Audubon Online Guide to North American Birds now Available
The Audubon Online guide covers all species of birds that breed in or regularly visit North America north of Mexico, as well as many of the rarer visitors. The species are generally grouped and ordered according to the checklist of the American Ornithologists’ Union (AOU) which begins with what are thought to be the most ancient families and continues in phylogenetic sequence to the more recently evolved. To aid beginning birders with some of the more common identification problems, birds with similar structural features, especially the shape of the body and bill, are grouped together in this Resources section of the guide so that similar looking birds are shown together to better illustrate their differences. For example, the unrelated Great Blue Heron and Sandhill Crane— both tall, grayish birds with a long neck and a long, pointed bill–are shown juxtaposed.
Group introduction essays
The BIRD FAMILIES section of this "RESOURCES" content begins with an introductory essay that gives general information on the group, including which families the species belong to, physical characteristics common to the group as a whole, and general information on habitat, foraging and breeding behaviors, and conservation.
Names and measurements
The common and scientific names of the species follow those given by the AOU. The length (L), from bill to tail tip, and the wingspan (W), from wingtip to wingtip, are given in both English and metric measurements.
Every bird has a scientific name consisting of two Greek or Latin words. The first word is the genus and the second is the species. The genus, which is always capitalized, may include a number of species. Since common names vary not only from country to country but even from region to region within North America, the scientific names identify birds everywhere and provide ornithologists with an international language.
Captions and labels
For most of the species covered, the guide includes photographs of the plumages you are most likely to observe in North America. These can include breeding and non-breeding adults, male and female (if distinguishable in the field), various nonadult plumages (labeled as juvenile, immature, subadult, 1st fall, etc.) and some of the more distinctive subspecies.
The information provided for each species is intended to aid in identification and in understanding the species’ natural history and distribution. The text may discuss winter and summer habitats, unique behaviors, diet and foraging techniques, courtship and nesting strategies, physical characteristics, and comparisons with similar-looking species. The descriptions and transliterations of the songs and calls give a rough idea of the species’ primary vocalizations. Many of the descriptions mention the pitch of a song or call, which can range from almost inaudibly high (as in the end of the Blackburnian Warbler’s song) to almost inaudibly low (as in the owl-like hooting of a displaying Dusky Grouse). Musical terminology is occasionally employed: "crescendo" and "decrescendo" for sounds that grow increasingly louder or softer, "modulated" for burry, buzzy, or scratchy sounds (as opposed to "pure-toned" or "sweet" or "clear"), and "syncopated" for songs that seem to have irregular rhythms or unexpected stresses.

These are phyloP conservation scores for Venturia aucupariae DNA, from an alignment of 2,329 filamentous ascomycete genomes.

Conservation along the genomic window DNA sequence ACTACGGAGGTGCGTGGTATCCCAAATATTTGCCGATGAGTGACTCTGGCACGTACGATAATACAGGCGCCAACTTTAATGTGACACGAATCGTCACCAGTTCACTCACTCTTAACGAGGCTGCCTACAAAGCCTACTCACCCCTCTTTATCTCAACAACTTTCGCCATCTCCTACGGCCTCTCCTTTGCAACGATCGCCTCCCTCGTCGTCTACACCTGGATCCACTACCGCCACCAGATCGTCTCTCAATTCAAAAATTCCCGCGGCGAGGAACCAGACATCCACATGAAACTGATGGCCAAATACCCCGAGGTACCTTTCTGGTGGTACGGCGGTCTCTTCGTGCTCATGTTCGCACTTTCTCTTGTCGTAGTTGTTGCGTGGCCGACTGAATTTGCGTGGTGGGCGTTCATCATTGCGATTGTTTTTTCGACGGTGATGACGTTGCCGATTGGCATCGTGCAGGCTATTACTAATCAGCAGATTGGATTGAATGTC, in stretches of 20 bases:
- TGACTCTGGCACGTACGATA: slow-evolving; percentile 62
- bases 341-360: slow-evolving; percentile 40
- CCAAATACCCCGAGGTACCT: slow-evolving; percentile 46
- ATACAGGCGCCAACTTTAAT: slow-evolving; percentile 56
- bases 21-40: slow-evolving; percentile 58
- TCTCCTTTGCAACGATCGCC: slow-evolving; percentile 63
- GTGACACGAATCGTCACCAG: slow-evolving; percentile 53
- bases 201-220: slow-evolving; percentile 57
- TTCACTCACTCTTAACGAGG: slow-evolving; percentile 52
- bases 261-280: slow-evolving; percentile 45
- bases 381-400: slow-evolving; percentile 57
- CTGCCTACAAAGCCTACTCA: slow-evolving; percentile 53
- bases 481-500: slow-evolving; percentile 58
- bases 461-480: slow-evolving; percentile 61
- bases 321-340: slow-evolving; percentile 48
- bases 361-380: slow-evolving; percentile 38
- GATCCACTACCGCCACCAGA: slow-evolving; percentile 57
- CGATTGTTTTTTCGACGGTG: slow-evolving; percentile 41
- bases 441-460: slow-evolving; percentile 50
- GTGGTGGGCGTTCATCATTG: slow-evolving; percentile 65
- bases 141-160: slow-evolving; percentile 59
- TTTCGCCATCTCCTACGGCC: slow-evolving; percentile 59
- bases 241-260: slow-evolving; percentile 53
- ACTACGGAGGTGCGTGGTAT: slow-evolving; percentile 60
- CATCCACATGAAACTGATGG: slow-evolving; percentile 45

The maps indicate typical North American ranges of the species, including winter and summer ranges and migration routes. Rare or extralimital occurrences are shown in some cases.
The American Ornithologists’ Union (AOU) is the international body that maintains the official checklist of wild birds recorded in the Americas, The American Ornithologists’ Union Check-list of North American Birds. This field guide generally follows the AOU’s nomenclature for the birds of North America—that is, the English and scientific names the organization designates as correct for those species. The AOU arranges the checklist in phylogenetic order, a linear sequence that attempts to represent evolutionary relationships among birds, with closely related species grouped more closely together; the first species in the checklist are thought to be the most ancient, the last the more recently evolved. Ornithologists revise the accepted sequence of the list from time to time. Because of recent discoveries based on DNA analysis and other biochemical evidence, the longstanding placement of loons at the beginning of the list (through most of the 20th century) has changed. More changes will likely occur in the future.
The Resources section of this Guide does not rely strictly on the AOU’s sequencing of species; the birds are sometimes grouped according to basic similarities that pose identification problems for beginning birders.
Find out more at: http://birds.audubon.org/birdid